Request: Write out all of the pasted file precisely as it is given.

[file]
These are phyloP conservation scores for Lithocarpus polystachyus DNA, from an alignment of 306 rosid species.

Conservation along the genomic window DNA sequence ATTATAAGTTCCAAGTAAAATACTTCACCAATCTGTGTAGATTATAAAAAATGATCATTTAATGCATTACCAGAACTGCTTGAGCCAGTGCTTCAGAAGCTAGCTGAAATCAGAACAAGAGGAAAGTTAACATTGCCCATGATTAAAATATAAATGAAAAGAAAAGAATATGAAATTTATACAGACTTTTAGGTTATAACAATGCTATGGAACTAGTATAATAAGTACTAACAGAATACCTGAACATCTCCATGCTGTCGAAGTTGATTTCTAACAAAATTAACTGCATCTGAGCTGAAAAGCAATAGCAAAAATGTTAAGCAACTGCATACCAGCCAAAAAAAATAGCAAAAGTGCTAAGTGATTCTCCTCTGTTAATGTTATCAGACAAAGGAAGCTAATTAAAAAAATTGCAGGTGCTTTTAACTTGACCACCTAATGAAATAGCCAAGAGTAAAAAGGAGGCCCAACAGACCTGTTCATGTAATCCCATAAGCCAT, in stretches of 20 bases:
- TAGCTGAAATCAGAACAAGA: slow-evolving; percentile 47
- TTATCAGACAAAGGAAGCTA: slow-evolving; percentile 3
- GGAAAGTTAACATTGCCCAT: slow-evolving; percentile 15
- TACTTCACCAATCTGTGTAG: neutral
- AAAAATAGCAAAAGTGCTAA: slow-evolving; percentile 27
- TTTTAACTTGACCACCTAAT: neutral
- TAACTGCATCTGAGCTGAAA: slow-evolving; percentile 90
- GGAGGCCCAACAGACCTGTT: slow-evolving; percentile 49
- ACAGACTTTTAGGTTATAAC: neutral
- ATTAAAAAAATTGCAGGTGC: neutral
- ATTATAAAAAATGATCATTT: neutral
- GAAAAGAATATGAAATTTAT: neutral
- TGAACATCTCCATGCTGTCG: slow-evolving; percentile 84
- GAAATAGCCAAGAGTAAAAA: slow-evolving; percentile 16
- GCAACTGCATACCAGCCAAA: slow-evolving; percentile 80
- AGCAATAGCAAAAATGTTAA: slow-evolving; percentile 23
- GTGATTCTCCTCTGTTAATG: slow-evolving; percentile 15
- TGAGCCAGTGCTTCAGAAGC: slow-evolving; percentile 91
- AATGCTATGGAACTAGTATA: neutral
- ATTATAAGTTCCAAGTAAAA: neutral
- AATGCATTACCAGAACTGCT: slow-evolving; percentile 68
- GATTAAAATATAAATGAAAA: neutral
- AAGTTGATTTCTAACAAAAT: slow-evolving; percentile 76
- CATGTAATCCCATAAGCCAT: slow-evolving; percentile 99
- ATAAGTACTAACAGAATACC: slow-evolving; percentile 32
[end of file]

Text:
These are phyloP conservation scores for Lithocarpus polystachyus DNA, from an alignment of 306 rosid species.

Conservation along the genomic window DNA sequence ATTATAAGTTCCAAGTAAAATACTTCACCAATCTGTGTAGATTATAAAAAATGATCATTTAATGCATTACCAGAACTGCTTGAGCCAGTGCTTCAGAAGCTAGCTGAAATCAGAACAAGAGGAAAGTTAACATTGCCCATGATTAAAATATAAATGAAAAGAAAAGAATATGAAATTTATACAGACTTTTAGGTTATAACAATGCTATGGAACTAGTATAATAAGTACTAACAGAATACCTGAACATCTCCATGCTGTCGAAGTTGATTTCTAACAAAATTAACTGCATCTGAGCTGAAAAGCAATAGCAAAAATGTTAAGCAACTGCATACCAGCCAAAAAAAATAGCAAAAGTGCTAAGTGATTCTCCTCTGTTAATGTTATCAGACAAAGGAAGCTAATTAAAAAAATTGCAGGTGCTTTTAACTTGACCACCTAATGAAATAGCCAAGAGTAAAAAGGAGGCCCAACAGACCTGTTCATGTAATCCCATAAGCCAT, in stretches of 20 bases:
- TAGCTGAAATCAGAACAAGA: slow-evolving; percentile 47
- TTATCAGACAAAGGAAGCTA: slow-evolving; percentile 3
- GGAAAGTTAACATTGCCCAT: slow-evolving; percentile 15
- TACTTCACCAATCTGTGTAG: neutral
- AAAAATAGCAAAAGTGCTAA: slow-evolving; percentile 27
- TTTTAACTTGACCACCTAAT: neutral
- TAACTGCATCTGAGCTGAAA: slow-evolving; percentile 90
- GGAGGCCCAACAGACCTGTT: slow-evolving; percentile 49
- ACAGACTTTTAGGTTATAAC: neutral
- ATTAAAAAAATTGCAGGTGC: neutral
- ATTATAAAAAATGATCATTT: neutral
- GAAAAGAATATGAAATTTAT: neutral
- TGAACATCTCCATGCTGTCG: slow-evolving; percentile 84
- GAAATAGCCAAGAGTAAAAA: slow-evolving; percentile 16
- GCAACTGCATACCAGCCAAA: slow-evolving; percentile 80
- AGCAATAGCAAAAATGTTAA: slow-evolving; percentile 23
- GTGATTCTCCTCTGTTAATG: slow-evolving; percentile 15
- TGAGCCAGTGCTTCAGAAGC: slow-evolving; percentile 91
- AATGCTATGGAACTAGTATA: neutral
- ATTATAAGTTCCAAGTAAAA: neutral
- AATGCATTACCAGAACTGCT: slow-evolving; percentile 68
- GATTAAAATATAAATGAAAA: neutral
- AAGTTGATTTCTAACAAAAT: slow-evolving; percentile 76
- CATGTAATCCCATAAGCCAT: slow-evolving; percentile 99
- ATAAGTACTAACAGAATACC: slow-evolving; percentile 32